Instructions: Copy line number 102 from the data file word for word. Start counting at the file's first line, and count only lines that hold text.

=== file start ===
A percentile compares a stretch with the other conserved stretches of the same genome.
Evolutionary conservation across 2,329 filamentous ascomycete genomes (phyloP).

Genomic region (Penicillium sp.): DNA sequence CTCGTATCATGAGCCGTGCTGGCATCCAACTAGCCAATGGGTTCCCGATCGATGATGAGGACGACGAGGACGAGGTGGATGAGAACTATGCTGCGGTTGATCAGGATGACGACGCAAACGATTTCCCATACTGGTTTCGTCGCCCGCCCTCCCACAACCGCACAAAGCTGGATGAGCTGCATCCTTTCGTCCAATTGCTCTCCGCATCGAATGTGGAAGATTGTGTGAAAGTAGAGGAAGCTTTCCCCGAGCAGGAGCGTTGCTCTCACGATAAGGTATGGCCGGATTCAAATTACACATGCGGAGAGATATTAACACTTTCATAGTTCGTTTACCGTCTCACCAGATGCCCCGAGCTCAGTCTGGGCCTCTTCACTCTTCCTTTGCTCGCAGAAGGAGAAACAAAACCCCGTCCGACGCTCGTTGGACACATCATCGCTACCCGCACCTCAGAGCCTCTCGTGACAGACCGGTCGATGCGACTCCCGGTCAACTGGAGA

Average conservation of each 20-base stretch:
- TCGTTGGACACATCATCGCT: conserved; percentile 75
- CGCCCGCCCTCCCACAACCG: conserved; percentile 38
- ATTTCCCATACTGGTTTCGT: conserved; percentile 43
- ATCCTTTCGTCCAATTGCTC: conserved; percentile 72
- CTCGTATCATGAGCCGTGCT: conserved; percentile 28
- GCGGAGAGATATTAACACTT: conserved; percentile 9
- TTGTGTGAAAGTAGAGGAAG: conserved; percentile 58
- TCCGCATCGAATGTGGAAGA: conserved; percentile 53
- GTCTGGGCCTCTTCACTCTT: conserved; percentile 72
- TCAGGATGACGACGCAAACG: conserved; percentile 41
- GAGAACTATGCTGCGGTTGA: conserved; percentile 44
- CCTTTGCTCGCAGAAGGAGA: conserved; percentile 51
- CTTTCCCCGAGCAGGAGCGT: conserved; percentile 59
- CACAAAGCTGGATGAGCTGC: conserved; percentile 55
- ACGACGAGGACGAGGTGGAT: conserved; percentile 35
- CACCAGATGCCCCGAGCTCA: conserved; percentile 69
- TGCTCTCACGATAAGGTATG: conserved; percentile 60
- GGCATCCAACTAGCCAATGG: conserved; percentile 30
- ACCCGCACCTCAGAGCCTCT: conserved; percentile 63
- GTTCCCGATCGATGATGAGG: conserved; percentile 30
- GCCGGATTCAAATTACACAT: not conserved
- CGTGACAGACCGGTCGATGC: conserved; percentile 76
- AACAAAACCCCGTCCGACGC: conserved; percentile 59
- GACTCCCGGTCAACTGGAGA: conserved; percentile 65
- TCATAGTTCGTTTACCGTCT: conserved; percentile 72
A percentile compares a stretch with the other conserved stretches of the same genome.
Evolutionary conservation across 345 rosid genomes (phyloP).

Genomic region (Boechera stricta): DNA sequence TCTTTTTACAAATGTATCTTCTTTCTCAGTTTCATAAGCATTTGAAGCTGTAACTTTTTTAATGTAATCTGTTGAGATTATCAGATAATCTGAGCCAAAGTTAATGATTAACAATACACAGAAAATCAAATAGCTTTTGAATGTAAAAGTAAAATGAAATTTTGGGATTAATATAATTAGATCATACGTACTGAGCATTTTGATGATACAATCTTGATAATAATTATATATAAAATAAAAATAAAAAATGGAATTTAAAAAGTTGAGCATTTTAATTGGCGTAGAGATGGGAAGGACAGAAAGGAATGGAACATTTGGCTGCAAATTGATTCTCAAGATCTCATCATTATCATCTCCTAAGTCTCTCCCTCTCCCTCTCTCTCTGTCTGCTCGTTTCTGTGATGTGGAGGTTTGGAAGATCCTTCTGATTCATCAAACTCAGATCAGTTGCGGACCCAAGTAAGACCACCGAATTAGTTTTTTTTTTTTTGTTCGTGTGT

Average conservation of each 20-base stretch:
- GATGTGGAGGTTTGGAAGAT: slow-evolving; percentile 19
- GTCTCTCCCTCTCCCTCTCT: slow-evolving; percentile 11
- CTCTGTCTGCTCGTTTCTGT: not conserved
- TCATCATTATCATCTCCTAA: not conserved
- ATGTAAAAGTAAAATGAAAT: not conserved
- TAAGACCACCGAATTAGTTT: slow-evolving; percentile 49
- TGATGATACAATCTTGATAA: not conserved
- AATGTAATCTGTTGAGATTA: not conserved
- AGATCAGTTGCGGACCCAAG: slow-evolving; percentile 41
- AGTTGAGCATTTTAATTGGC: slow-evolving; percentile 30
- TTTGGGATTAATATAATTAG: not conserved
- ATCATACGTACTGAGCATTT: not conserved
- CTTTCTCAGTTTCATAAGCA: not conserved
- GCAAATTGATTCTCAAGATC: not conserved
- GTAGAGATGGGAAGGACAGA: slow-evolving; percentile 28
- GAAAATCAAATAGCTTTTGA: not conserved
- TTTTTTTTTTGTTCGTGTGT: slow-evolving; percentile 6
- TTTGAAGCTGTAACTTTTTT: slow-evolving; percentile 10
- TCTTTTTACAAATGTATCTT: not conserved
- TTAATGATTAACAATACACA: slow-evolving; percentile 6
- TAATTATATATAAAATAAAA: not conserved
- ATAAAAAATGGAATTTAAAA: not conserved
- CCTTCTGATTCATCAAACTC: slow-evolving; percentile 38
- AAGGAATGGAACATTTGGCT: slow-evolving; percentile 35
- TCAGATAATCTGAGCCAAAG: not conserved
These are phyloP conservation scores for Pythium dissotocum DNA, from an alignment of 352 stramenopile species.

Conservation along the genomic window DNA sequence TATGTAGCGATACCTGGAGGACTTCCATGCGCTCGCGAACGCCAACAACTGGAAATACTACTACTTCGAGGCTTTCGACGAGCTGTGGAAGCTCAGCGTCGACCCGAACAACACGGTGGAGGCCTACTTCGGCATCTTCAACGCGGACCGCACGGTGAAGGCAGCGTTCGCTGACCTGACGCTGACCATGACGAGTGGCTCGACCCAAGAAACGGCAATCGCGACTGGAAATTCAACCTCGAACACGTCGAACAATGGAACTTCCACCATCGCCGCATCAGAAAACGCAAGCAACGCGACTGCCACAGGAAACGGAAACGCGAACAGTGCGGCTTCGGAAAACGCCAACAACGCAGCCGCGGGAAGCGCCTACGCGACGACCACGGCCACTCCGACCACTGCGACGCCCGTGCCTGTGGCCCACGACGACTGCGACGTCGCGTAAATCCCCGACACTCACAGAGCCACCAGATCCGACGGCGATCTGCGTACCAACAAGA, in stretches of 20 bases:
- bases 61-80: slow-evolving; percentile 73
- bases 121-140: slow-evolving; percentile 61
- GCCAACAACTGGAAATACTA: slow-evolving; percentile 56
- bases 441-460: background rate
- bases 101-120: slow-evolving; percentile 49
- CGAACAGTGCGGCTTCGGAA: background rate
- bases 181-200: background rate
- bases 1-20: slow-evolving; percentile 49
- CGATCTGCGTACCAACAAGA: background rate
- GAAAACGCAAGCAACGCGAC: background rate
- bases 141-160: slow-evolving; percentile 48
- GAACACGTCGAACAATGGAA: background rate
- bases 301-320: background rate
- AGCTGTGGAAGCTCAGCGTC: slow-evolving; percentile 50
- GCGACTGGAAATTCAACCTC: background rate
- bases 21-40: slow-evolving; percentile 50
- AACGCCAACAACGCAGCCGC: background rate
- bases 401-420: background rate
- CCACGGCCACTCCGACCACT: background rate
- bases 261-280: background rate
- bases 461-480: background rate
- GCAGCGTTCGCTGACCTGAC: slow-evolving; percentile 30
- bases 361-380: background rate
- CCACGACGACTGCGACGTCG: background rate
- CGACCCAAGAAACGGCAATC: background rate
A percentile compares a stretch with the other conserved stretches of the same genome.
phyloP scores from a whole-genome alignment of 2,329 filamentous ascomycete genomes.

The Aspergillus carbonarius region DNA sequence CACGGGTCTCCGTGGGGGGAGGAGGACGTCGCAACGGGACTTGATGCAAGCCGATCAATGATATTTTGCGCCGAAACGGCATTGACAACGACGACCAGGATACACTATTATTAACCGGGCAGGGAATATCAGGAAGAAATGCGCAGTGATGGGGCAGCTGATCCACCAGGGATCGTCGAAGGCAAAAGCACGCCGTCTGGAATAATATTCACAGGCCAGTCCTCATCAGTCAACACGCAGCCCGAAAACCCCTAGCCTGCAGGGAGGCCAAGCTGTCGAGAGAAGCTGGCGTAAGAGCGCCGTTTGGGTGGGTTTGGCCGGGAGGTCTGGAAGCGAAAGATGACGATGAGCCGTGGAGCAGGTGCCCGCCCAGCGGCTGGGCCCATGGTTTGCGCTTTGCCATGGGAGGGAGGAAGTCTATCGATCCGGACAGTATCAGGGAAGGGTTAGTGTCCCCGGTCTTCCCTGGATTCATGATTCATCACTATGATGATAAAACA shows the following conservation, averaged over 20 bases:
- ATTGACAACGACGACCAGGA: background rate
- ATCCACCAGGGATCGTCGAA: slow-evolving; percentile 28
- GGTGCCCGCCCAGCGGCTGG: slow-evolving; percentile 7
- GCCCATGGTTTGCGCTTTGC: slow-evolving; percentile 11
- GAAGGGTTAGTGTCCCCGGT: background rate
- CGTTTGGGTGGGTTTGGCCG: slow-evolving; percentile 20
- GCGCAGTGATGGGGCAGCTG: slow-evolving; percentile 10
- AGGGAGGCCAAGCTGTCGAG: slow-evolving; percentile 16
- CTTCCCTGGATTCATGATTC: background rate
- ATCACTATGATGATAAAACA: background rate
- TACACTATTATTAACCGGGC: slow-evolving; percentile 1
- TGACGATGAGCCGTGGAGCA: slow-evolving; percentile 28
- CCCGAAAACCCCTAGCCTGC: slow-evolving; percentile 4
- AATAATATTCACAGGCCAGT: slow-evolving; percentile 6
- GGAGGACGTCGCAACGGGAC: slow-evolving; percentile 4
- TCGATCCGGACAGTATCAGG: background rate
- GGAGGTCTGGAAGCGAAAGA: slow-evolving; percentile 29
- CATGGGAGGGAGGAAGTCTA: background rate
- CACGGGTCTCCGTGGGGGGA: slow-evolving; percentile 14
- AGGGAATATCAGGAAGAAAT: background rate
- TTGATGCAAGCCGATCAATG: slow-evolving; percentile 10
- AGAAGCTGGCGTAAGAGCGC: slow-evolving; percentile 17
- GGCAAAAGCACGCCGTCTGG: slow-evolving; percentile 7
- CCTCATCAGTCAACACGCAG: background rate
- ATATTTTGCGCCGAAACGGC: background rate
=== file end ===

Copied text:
- AATAATATTCACAGGCCAGT: slow-evolving; percentile 6